Rashid Johnson (American, b. 1977)
Print with Van Dyke brown ink
Sheet : 30 x 22 1/2 in. (76.2 x 57.15 cm)
Credit Line
Hope College Collection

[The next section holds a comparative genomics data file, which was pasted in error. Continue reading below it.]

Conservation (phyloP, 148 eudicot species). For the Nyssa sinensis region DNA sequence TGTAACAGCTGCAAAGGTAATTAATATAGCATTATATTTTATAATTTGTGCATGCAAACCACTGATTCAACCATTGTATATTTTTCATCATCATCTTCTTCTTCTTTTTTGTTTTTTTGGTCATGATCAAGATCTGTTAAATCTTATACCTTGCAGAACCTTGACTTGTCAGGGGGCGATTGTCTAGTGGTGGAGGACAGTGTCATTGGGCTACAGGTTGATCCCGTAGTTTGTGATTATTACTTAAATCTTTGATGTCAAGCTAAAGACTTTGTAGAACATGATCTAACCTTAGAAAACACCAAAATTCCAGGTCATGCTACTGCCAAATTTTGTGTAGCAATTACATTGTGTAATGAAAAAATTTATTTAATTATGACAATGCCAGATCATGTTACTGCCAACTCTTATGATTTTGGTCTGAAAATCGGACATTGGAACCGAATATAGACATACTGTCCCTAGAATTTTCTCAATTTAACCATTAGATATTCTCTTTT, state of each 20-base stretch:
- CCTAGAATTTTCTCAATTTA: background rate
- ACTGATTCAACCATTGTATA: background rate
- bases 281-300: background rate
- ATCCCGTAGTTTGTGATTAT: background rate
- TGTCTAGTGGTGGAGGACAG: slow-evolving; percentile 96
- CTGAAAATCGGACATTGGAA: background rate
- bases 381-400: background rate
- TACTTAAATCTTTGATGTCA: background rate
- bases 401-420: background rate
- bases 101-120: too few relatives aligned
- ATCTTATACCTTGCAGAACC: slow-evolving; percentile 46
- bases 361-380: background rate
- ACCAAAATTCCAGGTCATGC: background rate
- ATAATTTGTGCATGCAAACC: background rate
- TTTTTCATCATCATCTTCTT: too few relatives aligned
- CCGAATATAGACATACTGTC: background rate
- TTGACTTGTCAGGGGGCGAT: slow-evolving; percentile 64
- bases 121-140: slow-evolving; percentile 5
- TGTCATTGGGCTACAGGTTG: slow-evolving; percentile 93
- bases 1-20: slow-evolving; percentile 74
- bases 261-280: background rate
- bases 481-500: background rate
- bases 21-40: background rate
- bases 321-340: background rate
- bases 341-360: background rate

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In the late 1990s, artist Glenn Ligon and curator Thelma Golden coined the term “post-black art” to describe the work of younger African American artists that is rooted in their Black identities but is not defined by those identities. Post-black art is intersectional art that often addresses a wide range of issues beyond race, including class, gender, sexuality and cultural history. The maker of this print, Rashid Johnson, was included in the first-ever exhibition of post-black art held at Harlem’s Studio Museum in 2001. The print is based on a photograph Johnson took while he was an undergraduate student at Columbia College in Chicago. The photograph belonged to a larger series of portraits of homeless people that Johnson created to explore social and economic inequality in contemporary America. The print was created using the Van Dyke brown process, in which ultraviolet light is used to expose a large-format negative on specially prepared paper. The Van Dyke printing process was invented in the 19th century, and is named after a brown oil paint associated with the 17th century Flemish painter Sir Anthony Van Dyke. 

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